Get to know Prince George from a local point of view.


Enjoying a natural environment

Several years ago, I moved from Ontario to Prince George to work for a forestry consulting company that services the exceptionally vibrant forest industry that exists in the British Columbia Central Interior. Through employment with this company I have been continuously exposed to all that the natural surroundings had to offer: vast forests, towering mountains, freshwater rivers and streams, and a plethora of flora and fauna that would satisfy even the most acute lover of nature. I’ve climbed mountains to the snowy summit, offering views of even higher peaks such as Mt. Robson, the tallest mountain in the Canadian Rockies. I’ve followed streams in the Omineca Range, where cascading whitewater carved out canyons of green jade. I’ve snowshoed through the pine-covered Parsnip River flats as a small herd of Mountain caribou strolled to within only a few metres of me. But alas, one cannot explore indefinitely, and every adventure required a base from which to strategize and plan the next mission. So, Prince George became the place where I hung my hat, and the home-base for an amazing series of wilderness adventures and experiences that have spanned numerous years.

Though my wCanoe on a lakeork takes me to the different corners of the BC Central Interior, some of my most amazing experiences in nature have occurred within an hour or two of the Prince George city limits. Hiking trails east of the city became a common weekend destination. The lakes to the west served as a brilliant place to spend a hot summer day. Exploring the Fraser River valley south of town would bring me among hillsides of aspen and huge Douglas fir, and would almost always guarantee deer sightings on an early Sunday morning. To the north: more hikes, more lakes, more nature. Prince George is truly surrounded!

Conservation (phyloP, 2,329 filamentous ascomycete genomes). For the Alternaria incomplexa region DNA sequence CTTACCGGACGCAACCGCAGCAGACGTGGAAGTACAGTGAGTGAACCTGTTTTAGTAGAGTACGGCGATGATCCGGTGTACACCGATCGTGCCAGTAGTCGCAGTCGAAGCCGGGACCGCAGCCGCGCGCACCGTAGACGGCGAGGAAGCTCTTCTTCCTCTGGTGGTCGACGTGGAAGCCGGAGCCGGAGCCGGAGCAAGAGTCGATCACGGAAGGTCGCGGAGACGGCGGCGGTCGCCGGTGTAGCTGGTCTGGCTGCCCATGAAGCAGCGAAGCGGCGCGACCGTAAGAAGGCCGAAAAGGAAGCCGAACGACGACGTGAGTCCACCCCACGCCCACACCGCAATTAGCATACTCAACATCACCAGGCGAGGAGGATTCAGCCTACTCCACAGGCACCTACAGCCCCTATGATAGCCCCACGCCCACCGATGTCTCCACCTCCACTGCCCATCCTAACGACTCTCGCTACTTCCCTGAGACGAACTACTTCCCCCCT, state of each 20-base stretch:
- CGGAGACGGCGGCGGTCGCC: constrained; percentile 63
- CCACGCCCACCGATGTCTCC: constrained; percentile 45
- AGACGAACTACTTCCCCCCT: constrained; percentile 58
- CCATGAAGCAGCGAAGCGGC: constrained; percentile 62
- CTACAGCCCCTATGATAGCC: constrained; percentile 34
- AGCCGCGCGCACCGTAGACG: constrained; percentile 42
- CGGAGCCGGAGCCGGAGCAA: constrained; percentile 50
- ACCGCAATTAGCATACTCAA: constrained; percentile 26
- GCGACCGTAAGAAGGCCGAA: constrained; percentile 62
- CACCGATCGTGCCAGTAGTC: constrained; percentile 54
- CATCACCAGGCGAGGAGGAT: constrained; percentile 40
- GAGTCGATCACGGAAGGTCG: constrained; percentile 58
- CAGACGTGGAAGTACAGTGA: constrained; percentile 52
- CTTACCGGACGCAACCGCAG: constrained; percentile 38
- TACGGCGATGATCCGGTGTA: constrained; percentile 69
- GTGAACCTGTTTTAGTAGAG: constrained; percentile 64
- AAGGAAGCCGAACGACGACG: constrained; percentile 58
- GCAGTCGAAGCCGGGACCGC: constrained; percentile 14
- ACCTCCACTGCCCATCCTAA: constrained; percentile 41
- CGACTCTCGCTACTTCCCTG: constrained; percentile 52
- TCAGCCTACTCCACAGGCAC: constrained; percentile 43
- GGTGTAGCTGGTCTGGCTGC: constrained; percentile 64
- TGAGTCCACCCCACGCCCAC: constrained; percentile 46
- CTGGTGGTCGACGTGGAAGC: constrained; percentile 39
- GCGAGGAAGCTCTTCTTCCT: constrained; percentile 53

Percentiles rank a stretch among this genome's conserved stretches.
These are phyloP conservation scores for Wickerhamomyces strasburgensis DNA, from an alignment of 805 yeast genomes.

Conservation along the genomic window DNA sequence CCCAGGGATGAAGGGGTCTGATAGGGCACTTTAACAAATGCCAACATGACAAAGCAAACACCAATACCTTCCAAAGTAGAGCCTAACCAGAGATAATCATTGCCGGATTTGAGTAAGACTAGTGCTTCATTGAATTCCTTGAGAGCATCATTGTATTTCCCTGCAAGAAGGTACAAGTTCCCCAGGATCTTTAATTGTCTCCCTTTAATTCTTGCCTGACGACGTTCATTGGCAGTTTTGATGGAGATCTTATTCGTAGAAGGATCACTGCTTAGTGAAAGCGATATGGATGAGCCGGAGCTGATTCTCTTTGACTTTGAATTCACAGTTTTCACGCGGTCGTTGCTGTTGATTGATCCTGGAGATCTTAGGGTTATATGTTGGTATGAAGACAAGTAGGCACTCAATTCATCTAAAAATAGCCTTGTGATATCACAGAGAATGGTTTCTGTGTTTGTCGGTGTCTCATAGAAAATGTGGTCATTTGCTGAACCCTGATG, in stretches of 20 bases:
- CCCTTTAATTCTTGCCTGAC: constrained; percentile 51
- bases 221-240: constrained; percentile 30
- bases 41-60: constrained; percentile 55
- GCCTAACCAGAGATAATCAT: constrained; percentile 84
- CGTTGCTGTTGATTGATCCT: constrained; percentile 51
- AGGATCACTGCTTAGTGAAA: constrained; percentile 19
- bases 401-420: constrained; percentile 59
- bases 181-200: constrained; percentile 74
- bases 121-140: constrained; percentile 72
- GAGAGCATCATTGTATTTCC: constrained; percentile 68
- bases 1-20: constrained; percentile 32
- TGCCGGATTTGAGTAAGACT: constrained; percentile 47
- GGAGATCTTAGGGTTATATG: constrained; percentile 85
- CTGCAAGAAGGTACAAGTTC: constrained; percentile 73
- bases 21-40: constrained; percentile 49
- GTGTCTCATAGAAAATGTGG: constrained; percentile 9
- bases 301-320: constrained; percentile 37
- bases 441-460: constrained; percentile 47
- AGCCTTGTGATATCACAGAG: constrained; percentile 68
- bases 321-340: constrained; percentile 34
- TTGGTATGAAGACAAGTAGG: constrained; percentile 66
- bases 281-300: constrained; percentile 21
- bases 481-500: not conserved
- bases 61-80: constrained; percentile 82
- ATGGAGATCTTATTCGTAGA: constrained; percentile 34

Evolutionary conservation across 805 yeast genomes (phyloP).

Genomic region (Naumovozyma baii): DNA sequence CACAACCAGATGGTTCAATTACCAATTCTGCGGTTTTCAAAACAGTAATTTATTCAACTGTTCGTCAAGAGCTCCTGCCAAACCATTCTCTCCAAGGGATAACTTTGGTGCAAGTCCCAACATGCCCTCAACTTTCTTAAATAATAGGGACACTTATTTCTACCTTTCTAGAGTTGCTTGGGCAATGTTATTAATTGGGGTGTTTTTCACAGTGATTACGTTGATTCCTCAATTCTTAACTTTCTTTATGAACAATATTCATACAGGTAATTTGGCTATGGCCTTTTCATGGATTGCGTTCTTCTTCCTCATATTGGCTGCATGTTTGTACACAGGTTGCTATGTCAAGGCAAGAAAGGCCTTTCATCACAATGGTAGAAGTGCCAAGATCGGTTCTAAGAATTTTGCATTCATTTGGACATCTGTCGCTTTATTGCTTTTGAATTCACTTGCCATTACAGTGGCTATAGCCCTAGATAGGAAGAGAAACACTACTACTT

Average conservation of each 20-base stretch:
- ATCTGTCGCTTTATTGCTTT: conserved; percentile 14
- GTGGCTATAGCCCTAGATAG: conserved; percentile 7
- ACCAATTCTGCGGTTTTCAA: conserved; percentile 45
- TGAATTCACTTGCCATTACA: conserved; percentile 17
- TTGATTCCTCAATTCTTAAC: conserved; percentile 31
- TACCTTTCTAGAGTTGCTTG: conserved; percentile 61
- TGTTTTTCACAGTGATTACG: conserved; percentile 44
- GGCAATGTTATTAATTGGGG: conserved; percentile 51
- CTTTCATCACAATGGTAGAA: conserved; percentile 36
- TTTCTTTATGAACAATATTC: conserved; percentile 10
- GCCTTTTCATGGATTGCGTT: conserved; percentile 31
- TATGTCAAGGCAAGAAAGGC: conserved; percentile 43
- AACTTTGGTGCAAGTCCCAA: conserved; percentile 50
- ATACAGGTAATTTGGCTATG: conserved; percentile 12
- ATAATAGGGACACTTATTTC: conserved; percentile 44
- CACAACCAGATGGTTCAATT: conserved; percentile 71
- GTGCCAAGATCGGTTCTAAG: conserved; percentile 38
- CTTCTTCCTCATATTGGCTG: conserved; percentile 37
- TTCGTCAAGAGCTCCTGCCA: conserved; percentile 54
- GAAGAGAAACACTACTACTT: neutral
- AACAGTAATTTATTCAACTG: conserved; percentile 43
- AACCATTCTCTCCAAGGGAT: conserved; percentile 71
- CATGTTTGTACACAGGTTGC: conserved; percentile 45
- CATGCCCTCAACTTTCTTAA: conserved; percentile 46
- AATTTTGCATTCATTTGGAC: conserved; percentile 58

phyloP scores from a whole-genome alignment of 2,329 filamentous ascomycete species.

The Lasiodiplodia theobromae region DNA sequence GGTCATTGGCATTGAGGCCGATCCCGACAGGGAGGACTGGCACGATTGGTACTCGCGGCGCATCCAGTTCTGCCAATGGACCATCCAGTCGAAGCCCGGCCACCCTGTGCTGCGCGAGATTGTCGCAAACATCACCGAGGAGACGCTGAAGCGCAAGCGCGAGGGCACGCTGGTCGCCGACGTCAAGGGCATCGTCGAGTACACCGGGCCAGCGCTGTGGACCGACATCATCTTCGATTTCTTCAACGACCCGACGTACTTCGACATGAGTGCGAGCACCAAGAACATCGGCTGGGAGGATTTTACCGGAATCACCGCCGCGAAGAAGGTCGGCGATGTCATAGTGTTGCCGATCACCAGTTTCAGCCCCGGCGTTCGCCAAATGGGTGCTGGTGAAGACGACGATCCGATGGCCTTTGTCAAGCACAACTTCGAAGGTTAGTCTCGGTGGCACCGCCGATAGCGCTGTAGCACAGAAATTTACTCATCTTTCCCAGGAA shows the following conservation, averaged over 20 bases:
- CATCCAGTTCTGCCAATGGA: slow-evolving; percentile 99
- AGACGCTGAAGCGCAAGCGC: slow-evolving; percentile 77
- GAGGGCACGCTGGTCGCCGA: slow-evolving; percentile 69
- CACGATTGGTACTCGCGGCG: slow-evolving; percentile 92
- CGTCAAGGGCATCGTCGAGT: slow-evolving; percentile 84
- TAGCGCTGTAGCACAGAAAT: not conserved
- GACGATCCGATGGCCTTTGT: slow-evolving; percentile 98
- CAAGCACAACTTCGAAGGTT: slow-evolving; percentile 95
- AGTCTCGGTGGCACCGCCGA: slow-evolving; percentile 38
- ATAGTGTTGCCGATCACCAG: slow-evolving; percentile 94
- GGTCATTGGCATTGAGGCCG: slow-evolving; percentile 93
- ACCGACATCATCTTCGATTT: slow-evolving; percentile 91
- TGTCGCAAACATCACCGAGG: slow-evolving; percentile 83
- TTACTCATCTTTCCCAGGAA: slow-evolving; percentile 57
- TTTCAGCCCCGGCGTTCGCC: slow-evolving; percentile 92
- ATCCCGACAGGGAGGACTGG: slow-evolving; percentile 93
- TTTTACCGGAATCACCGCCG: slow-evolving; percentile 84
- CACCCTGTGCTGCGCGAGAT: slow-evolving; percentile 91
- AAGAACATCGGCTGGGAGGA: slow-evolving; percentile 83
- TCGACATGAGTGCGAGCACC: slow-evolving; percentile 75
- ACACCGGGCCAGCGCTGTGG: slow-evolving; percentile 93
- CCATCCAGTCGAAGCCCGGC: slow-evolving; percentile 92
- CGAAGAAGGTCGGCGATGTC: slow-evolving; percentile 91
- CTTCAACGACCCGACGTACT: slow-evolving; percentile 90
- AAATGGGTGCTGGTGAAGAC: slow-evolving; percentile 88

When a person moves to a new place, they normally begin by exploring the nearby locale, and then expand from there. I seem to have done the opposite. Nevertheless, the longer I live in this city, the more amazed I am of the close proximity the city shares with an incredible natural environment. I have seen moose walking down the street; I have seen mule deer nibbling on the cedar hedges in the yard; my neighbour has a fox den that was home to five small, adorably cute kits. Ask any 4th year University of Northern British Columbia student if they’ve seen moose on campus, and I’ll bet they say they have. Take a walk around the Forests for the World trail network behind the university, and I guarantee that it will feel like you are miles away from civilization. Snowshoe around Eskers Park, Two deer by Paul's housecross-country ski at Otway, or head to the snowboard park at Tabor Mountain, and you will quickly find yourself looking forward to winter.

Prince George is truly surrounded by nature, and I have never seen a city of this size where it is so accessible. A couple of years ago I was chatting on the phone with my brother from Toronto. The conversation revolved around cross-country skiing, a sport that we both love. I informed him that I had to cut the conversation short because I was “meeting a friend at the ski-hill in 10 minutes”. There was a pause on the phone, then my brother said, “if I lived that close, I’d be skiing every day!!” Knowing that he drives over an hour to go skiing outside of Toronto, it reconfirmed my understanding of just how lucky I am to live in a place where the natural environment is right at my doorstep.

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